Tuesday, 15 November 2011

The Housekeeper and the Professor (Yoko Ogawa)

Title: The Housekeeper and the Professor
Author: Yoko Ogawa
Translated By: Stephen Snyder
Publisher: Vintage
Publication Date: 2010
Pages: 192
Source: Own copy
Genre: Translated Literature, Contemporary
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The Housekeeper and the Professor is the story of a brilliant math Professor who after a terrible accident lives with only eighty minutes of short-term memory and the Housekeeper who is hired to care for him.

Along with her ten year old son, whom the Professor has nicknamed Root because of his flat head reminding him of the square root sign, the Housekeeper is introduced anew to the Professor each morning and a unique relationship forms.

The premise of this book is compelling and could have made for a stunning read but unfortunately I felt this book fell short. Mathematical formulas and baseball take precedence throughout the story and although critical to the feel of the book I thought the execution resulted in a less engaging character connection and a tedious read in places. And I even liked maths at school but I still found these parts drawn out and a bit boring.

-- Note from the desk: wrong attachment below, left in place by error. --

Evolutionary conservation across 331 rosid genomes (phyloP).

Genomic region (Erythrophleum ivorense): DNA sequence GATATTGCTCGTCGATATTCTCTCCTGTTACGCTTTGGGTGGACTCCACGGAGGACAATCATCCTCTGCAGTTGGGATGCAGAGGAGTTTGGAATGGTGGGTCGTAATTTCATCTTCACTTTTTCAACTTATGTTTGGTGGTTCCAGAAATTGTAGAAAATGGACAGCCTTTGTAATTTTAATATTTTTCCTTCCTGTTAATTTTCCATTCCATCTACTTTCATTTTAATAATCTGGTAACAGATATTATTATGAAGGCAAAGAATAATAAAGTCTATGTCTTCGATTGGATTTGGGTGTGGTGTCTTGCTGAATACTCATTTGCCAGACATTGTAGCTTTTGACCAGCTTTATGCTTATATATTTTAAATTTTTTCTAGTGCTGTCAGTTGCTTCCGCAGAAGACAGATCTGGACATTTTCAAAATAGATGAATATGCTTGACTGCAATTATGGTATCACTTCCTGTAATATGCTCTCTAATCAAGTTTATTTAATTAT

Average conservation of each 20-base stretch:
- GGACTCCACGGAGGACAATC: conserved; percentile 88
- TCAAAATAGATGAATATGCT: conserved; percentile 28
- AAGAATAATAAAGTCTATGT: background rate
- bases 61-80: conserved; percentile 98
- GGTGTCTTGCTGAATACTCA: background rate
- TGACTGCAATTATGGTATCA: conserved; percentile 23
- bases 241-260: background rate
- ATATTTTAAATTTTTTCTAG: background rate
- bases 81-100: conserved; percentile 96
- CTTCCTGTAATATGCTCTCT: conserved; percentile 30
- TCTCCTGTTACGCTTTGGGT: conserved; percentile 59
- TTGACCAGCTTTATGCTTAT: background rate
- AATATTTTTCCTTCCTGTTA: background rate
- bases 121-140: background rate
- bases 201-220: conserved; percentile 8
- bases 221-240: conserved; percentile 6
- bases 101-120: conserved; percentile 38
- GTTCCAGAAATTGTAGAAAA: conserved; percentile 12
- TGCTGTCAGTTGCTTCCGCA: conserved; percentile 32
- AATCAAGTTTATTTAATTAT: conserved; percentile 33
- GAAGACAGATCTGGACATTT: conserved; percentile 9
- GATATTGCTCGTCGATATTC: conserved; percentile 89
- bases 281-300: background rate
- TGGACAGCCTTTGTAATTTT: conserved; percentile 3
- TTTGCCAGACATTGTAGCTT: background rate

Don't get me wrong there were some beautiful parts to the book, I especially liked the details about the Professor's suit and post-it notes which he writes to himself for anything important and sticks them all over his suit and a couple of other parts later in the book such as the birthday which I don't want to mention in detail in case of spoilers. But I didn't think there was enough of those parts. I do wonder if maybe it is the translation that wasn't able to more effectively portray the feelings of these characters.

So overall it's a nice book and had huge potential but didn't quite hit the mark for me. It's a short read so feel free to give it a go as a lot of people have really liked it and I think I may be in the minority on this one.

I didn't like it but others may.

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